Article

Garfield, Lucretia Rudolph (19 April 1832–13 March 1918), first lady, was born in Garrettsville, Ohio, the daughter of Zebulon Rudolph and Arabella Mason, farmers. Sickly as a child, demure as an adolescent, and reared in a dutiful but unaffectionate family, Lucretia (or “Crete” as friends called her) grew into a bright, attractive but solemn young woman. At the Western Reserve Eclectic Institute in nearby Hiram, Ohio, a semicollegiate Disciples of Christ institution that her father had helped found, she pursued a formal education somewhat beyond that customary for her time and gender. She also displayed a surprising degree of intellectual independence, not only by obtaining a job as a schoolteacher but by asking, in a college essay, “Is it equitable that a woman who teaches school equally well should receive a smaller compensation than man?”...

Article

Grant, Julia Dent (26 January 1826–14 December 1902), wife of President Ulysses S. Grant, wife of President Ulysses S. Grant, was born at White Haven, near St. Louis, Missouri, the daughter of Frederick Dent, a planter, and Ellen Wrenshall. The fifth of eight children, she enjoyed a privileged childhood on her father’s plantation and attended the Misses Mauros’ boarding school in St. Louis. When she was seventeen, her brother Frederick introduced her to his former West Point roommate Ulysses S. Grant. After a two-year courtship and a four-year engagement, Julia Dent and Ulysses S. Grant were married in 1848 and began married life in the army posted to Sackets Harbor, New York. Over the next decade, they had four children....

Article

Harding, Florence Mabel Kling DeWolfe (15 August 1860–21 November 1924), first lady of the United States, was born in Marion, Ohio, the daughter of Amos Kling, a banker, and Louisa Bouton. Florence grew up in an affluent atmosphere, attending the best school in Marion. When she demonstrated a flair for the piano, she was sent to study at the Cincinnati Conservatory of Music. At the age of nineteen, Florence eloped with Henry “Pete” DeWolfe, the ne’er-do-well son of a prominent Ohio family. The quick marriage was necessitated by Florence’s pregnancy; a son was born six months later. Florence sought and was granted a divorce from DeWolfe in 1886. In 1891, she was remarried to ...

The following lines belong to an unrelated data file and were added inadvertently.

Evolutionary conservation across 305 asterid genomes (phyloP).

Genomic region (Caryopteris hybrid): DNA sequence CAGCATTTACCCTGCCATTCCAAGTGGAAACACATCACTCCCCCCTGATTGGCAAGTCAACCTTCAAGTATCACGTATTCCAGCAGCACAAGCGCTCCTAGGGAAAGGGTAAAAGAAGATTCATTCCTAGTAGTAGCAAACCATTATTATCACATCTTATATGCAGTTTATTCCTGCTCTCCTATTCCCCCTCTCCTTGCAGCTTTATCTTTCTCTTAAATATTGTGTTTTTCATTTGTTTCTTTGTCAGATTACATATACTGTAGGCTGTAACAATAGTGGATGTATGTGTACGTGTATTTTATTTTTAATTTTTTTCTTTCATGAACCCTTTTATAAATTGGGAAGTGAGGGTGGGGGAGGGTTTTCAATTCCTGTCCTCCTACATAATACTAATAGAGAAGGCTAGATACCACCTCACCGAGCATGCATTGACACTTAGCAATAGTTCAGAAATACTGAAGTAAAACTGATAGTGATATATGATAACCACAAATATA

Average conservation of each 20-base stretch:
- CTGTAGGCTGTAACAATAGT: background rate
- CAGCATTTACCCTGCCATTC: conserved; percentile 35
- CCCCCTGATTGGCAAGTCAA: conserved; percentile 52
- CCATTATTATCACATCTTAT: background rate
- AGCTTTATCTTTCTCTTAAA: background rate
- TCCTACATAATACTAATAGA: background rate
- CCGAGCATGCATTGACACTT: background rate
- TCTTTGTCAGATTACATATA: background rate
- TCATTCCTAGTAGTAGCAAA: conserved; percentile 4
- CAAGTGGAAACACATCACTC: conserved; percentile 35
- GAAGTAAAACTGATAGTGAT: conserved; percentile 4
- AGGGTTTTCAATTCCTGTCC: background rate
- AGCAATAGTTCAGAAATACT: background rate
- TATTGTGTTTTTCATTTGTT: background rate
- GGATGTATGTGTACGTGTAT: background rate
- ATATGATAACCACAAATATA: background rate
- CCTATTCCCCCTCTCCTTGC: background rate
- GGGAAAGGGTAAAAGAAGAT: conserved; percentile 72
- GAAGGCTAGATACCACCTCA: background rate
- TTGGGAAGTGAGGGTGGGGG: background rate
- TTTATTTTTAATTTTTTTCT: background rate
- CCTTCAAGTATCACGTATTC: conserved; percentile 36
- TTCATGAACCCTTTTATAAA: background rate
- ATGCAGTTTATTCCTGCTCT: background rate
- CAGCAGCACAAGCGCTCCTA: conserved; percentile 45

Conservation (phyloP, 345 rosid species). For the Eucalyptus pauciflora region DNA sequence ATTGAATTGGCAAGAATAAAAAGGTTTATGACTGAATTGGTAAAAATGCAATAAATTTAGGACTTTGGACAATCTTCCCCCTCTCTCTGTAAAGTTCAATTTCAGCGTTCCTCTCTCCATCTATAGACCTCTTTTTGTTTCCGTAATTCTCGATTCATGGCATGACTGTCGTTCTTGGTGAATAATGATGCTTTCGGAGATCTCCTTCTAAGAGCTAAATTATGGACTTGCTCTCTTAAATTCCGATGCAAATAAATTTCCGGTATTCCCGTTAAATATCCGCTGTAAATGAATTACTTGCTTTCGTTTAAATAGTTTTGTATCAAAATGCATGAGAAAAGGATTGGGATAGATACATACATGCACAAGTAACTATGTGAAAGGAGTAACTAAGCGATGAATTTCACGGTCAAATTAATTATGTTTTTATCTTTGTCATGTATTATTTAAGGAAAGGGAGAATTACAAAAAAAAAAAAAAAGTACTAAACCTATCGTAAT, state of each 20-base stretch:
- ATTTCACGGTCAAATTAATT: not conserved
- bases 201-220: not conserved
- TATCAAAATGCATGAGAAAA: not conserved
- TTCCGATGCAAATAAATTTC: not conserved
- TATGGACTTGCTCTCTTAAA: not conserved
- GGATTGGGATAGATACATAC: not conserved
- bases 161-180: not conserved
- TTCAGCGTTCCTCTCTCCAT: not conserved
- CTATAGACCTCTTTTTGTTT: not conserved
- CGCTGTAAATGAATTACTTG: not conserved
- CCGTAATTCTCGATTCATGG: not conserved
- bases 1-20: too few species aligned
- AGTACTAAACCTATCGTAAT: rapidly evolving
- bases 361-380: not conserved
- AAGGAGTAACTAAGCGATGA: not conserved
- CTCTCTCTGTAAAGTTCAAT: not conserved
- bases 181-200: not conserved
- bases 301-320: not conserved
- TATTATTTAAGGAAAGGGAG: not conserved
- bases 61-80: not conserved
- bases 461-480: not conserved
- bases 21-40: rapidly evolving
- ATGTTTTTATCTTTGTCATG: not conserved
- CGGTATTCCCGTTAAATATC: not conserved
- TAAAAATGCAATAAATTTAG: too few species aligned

Article

Harrison, Anna (25 July 1775–25 February 1864), first lady to President William Henry Harrison, first lady to President William Henry Harrison, was born Anna Tuthill Symmes near Morristown, New Jersey, the daughter of John Cleves Symmes, a New Jersey Supreme Court justice and Revolutionary War soldier, and Anna Tuthill Symmes. After her mother died in 1776, she was reared by her father and her maternal grandparents. Her grandmother made sure that she received a proper education, and Anna took classes, both in classical languages and in English, first at the Clinton Academy in Easthampton and then at a New York City boarding school operated by ...

Article

Harrison, Caroline Lavinia Scott (01 October 1832–25 October 1892), first wife of Benjamin Harrison (1833-1901), the twenty-third president of the United States, first wife of Benjamin Harrison (1833–1901), the twenty-third president of the United States, was born in Oxford, Ohio, the daughter of John Witherspoon Scott, an ordained Presbyterian minister and college professor, and Mary Potts Neal. She attended the Oxford Female Institute, a school her father had helped found, and she briefly taught piano there (1851–1852). In 1853 she married Benjamin Harrison, whom she had met while he was attending Miami University, and the next year she moved with him to Indianapolis, Indiana, where he practiced law. Although he was a grandson of the ninth president of the United States, Benjamin Harrison earned little the first years of their marriage, and acquaintances commented on how cheerfully his wife accepted her reduced circumstances. Records of the First Presbyterian Church in Indianapolis (where the Harrisons were members) referred to her “artistic tastes” and “charming vitality.” She gave birth to two children before her husband’s law practice was well established. A third child died at birth....